“The Skin I Live In” – Pedro Almodóvar

The Skin I Live In.

The Skin I Live In.

The latest Almodóvar, The Skin I Live In, has just opened in the States and is reviewed in the New York Times by its chief film critic, Manohla Dargis here  I can only assume that her Christian name is evidence of Hispanic blood, and it is this that has resulted in the clogging up of her critical faculties, causing something of a blockage there.

I’m loath to say that this is the worst film that Almodóvar has made to date. The truth of the matter is, he is constitutionally incapable of making a bad film. Now that the anarchic, prodigal excess of his spring has settled down into the studied, languid calm of his late summer, all of his films are impeccably crafted and exquisitely fashioned.

What you tend to get instead is something of a yin and yang. For every Matador (’86), Law Of Desire (’87) and The Flower Of My Secret (’95), there’s a Tie Me Up, Tie Me Down (’90) a High Heels (‘91) and a Kika (’93). All of them are sumptuous to look at, but some, as that latter trio illustrate, are very, very thin. And this is the least substantial of all. Nobody expects him to reproduce the dizzy heights of 1999’s majestic All About My Mother, but it’s hard not to feel profoundly disappointed by his latest effort.

A young Antonio Banderas in The Law Of Desire.

A young Antonio Banderas in The Law Of Desire.

It’s impossible to watch The Skin I live In without viewing it as some sort of Frankenstein’s monster. The script takes a bit of Victorian gothic, a touch of science fiction, some Sirkian melodrama, the odd flash of farce, and bits and pieces of his customary sex and violence, formidable females and trademark transexuals and tries to patch them all together. Like all such creations, it’s an unedifying mess to behold, and you only wish that the brilliant creator had made more valuable use of his precious time.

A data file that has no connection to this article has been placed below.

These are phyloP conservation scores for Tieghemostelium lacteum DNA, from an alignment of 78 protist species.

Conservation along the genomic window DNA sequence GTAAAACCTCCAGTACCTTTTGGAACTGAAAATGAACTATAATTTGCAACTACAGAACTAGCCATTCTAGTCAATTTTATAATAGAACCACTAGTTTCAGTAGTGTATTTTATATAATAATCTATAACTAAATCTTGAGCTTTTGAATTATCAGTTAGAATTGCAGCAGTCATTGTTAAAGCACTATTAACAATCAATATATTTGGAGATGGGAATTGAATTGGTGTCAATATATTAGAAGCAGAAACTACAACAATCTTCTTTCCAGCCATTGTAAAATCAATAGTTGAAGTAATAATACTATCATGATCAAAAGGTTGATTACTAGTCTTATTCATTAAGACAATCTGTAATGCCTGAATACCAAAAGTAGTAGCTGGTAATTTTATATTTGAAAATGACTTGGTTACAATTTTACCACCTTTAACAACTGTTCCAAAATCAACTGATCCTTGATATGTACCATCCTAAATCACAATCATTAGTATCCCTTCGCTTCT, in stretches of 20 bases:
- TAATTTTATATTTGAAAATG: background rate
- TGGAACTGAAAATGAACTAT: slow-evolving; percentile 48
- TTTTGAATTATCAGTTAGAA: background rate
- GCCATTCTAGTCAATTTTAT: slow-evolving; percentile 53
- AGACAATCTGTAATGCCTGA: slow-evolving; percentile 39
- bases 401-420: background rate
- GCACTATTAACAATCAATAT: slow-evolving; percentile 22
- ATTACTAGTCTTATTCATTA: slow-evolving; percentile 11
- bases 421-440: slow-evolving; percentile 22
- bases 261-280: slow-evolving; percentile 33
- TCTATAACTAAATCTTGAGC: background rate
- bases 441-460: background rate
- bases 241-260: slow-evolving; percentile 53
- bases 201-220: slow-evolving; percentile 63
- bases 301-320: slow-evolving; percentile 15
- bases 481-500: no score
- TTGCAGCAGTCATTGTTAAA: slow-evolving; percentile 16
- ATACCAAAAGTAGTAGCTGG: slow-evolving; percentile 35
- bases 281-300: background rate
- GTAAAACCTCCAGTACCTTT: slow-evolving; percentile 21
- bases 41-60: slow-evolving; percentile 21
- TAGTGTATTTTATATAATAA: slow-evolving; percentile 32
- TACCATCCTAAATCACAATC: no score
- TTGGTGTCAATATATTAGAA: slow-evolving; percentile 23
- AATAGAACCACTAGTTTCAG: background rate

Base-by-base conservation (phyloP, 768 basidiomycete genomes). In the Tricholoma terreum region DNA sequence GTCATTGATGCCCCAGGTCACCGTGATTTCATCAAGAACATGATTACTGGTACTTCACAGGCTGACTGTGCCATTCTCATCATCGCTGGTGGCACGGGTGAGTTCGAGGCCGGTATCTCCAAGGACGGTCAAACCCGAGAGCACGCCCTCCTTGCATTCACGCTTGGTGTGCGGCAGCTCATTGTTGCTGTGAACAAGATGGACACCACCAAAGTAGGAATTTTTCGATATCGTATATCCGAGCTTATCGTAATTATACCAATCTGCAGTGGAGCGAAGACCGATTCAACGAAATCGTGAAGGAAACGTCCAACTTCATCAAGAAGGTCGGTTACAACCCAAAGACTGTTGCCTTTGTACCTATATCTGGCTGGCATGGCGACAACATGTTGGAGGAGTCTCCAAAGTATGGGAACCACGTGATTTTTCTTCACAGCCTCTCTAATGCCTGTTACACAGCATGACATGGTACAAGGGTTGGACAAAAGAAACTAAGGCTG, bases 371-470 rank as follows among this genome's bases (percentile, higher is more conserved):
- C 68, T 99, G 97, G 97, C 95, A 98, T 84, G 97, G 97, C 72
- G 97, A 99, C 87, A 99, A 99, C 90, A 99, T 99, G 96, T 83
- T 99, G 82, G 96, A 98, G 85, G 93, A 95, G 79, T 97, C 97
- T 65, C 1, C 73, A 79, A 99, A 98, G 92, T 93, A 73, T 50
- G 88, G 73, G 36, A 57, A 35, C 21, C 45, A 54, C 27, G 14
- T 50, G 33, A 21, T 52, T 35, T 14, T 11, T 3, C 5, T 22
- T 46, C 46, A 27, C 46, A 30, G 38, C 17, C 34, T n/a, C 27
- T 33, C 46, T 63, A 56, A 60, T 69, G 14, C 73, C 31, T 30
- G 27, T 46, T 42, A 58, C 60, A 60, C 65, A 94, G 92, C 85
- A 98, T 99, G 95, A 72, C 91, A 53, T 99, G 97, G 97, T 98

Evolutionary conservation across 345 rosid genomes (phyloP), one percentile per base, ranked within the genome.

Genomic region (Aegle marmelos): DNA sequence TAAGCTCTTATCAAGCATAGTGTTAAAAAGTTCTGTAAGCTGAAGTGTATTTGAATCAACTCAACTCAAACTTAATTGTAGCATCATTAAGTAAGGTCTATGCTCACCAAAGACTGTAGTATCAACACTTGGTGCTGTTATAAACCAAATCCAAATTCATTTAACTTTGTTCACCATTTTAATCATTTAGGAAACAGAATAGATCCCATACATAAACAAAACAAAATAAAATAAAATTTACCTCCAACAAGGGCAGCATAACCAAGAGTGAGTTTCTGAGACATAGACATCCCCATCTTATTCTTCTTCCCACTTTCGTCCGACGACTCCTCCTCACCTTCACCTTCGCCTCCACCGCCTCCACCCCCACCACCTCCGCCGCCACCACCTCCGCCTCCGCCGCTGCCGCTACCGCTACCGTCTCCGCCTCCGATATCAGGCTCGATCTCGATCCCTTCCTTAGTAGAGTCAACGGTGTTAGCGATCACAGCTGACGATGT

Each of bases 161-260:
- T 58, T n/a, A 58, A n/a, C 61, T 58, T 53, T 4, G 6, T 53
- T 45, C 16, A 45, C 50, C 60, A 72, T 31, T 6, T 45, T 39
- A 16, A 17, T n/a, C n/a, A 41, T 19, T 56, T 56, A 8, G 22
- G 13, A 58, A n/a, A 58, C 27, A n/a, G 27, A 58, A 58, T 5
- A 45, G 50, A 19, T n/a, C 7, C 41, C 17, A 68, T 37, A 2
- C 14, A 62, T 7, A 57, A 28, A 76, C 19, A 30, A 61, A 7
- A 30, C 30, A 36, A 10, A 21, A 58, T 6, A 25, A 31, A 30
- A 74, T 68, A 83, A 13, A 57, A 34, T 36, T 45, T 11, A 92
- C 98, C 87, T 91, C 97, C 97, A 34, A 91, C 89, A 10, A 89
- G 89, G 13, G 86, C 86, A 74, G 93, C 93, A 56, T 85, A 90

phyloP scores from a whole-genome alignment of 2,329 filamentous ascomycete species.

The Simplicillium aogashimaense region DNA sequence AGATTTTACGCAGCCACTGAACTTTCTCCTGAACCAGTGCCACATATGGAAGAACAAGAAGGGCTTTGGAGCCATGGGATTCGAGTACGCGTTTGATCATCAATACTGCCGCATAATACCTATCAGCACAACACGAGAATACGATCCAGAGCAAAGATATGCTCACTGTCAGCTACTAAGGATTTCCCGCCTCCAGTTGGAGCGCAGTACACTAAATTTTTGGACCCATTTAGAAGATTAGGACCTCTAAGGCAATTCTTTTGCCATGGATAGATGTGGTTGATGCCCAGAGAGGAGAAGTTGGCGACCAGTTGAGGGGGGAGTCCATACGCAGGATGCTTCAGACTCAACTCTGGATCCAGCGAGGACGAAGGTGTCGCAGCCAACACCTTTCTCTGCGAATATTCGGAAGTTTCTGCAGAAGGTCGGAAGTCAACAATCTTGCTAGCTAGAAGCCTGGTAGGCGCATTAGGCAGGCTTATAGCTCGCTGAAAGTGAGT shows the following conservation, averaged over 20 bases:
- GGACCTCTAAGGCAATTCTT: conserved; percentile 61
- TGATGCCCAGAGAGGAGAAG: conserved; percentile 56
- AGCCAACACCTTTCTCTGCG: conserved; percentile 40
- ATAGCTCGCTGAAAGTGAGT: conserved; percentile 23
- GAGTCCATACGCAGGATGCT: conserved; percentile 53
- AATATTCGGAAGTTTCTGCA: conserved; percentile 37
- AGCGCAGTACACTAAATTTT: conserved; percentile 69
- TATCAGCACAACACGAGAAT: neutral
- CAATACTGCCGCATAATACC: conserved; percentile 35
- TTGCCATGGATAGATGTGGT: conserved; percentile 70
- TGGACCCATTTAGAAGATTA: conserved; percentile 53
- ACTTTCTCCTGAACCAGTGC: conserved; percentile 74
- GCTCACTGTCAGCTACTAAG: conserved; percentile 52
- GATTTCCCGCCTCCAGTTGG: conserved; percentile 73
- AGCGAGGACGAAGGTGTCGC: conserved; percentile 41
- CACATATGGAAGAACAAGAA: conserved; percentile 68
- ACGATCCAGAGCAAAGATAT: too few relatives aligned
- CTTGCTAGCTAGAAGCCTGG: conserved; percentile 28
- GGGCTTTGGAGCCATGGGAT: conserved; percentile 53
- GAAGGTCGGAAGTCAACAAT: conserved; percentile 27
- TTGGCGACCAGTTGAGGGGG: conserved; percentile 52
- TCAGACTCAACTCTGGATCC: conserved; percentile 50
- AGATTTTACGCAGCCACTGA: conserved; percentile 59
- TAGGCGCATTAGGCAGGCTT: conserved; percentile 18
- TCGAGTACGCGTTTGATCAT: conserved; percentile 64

How can the hand that penned the magnificent script for All About My Mother have similarly contrived to produce this? All writers should watch the former at least once, especially the opening four minutes, which is as lean and economical an opening to a story as you could ever wish to find. And all of what follows is equally as impressive. There is an interesting story point buried in the middle here, when The Skin I Live In asks whether or not rape can ever be in some way mitigated.

All About My Mother.

All About My Mother.

If she says No, but he goes ahead anyway, then his actions are unforgivable. If they both consent, but she “realises” months later that actually she was “raped”, then hers are inexcusable. But what if, for whatever reasons, he genuinely believes that she has consented, and she is certain that she hasn’t? Is that still rape, pure and simple? But rather than allow this in any way develop, it immediately gets lost in all the competing genre conventions and plot contrivances.

It’s wrong to describe this as his worst film. Despite being a comparative term, that somehow seems to denote an absence of worth. It is still an Amodóvar film with all the sensory gratification that that always promises. But it’s an extremely disappointing one.

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  1. […] all just a little too convoluted, while the two most recent, The Skin I Live In (reviewed earlier here) and I’m So Excited were, for all their surface glitz and glamour, just plain poor. So his latest […]

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